almost like the conversion of dragons and owls of the desert. Rivers of knowledge and grace shall in such wilds be opened for God's chosen. It will then truly be fulfilled, that God in comforting Zion, will “make her wilderness like Eden and her desert like the garden of the Lord;"? Isai. li. 3. Such passages will have a degree of both literal and mystical fulfilment.

A signal beauty will then be discovered in such passages as the following; Isai. xli. 14. “Fear not, thou worm Jacob, and ye men of Israel ; I will help thee, saith the Lord God, thy Redeemer, the Holy One of Israel. I will open rivers in the high places, and fountains in the midst of vallies: I will make the wilderness a pool of water, and the dry land springs of water. I will plant in the wilderness the cedar, the shittah tree, and the myrtle, and the oil tree; and I will set in the desert the fir tree, the pine, and the box tree together, that they may see and know and understand together, that the hand of the Lord hath done this, and the Holy One of Israel hath created it.” The view given of the place of the long banishment of the ten tribes, gives a lustre to such predictions of their restoration.These will have a striking fulfilment in the vast wilds of our continent, when the glad tidings of salvation shall be carried to the natives of these extensive dreary forests, and those regions of wretchedness and death shall become vocal with the high praises of God, sung by his ancient Israel.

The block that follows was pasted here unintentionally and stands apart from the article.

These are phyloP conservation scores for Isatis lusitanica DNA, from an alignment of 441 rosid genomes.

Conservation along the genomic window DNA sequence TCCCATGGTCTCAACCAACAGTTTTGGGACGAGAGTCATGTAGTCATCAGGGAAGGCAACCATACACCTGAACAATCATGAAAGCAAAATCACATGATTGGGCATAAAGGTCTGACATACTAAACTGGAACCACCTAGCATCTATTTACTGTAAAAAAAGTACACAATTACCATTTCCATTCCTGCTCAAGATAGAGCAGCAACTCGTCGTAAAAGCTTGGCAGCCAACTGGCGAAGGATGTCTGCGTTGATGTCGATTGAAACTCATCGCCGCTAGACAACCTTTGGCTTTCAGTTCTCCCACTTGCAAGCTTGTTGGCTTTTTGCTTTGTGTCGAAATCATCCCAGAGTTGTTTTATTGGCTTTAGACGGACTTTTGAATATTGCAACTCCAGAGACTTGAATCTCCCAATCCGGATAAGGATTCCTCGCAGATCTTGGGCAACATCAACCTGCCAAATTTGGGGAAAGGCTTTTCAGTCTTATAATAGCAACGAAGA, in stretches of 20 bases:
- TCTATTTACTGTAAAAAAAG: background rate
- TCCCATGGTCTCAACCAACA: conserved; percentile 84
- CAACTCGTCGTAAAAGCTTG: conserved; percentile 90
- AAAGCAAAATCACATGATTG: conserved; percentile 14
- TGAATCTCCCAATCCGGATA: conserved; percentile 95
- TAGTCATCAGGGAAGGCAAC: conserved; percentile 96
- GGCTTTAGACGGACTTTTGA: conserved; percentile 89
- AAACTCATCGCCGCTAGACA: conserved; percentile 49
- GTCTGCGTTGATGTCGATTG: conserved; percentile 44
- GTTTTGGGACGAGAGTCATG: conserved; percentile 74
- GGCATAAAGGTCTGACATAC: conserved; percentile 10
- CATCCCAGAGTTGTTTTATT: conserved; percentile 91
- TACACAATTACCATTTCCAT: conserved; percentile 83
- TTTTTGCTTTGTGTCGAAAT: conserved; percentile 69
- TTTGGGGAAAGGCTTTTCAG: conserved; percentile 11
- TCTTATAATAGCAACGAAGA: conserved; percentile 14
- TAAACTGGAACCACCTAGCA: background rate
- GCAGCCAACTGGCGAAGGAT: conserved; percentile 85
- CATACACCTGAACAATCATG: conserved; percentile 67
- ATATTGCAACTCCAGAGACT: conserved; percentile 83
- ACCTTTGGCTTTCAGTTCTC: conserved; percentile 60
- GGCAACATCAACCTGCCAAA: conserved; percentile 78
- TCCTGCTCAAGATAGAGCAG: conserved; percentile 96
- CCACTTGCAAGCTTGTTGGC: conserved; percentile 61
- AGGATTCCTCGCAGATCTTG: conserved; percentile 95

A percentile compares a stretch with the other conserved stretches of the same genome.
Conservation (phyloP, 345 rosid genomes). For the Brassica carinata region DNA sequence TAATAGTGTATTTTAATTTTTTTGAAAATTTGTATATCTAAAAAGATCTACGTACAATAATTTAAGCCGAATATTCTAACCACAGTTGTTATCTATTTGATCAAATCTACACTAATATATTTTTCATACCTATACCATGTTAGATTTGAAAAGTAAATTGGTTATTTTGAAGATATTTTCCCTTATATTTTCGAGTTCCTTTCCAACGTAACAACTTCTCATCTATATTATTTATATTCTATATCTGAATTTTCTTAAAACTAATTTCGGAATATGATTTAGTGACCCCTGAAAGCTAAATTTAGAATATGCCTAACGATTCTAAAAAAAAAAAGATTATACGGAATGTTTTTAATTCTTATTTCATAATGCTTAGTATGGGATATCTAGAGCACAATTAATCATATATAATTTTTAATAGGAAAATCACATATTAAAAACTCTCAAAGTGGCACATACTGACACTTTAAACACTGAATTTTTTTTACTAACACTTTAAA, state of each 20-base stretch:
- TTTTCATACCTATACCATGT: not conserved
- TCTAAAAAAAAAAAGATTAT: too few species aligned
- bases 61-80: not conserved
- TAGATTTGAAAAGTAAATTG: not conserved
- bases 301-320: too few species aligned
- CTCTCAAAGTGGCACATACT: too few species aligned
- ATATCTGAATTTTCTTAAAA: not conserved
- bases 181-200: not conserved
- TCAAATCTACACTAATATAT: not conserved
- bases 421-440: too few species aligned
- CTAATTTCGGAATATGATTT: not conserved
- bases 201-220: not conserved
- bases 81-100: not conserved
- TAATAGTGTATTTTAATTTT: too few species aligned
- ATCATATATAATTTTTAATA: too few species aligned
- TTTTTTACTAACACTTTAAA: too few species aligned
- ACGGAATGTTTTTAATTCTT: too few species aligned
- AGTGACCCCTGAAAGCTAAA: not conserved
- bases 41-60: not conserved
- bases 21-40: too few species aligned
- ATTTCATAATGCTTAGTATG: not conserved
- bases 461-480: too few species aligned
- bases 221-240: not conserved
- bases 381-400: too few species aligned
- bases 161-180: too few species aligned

5. If it be a fact that the native Americans are the tribes of Israel, new evidence is hence furnished of the divinity of our holy scriptures. A new field of evidence is here opened from a race of men, “outcast” from all civil society for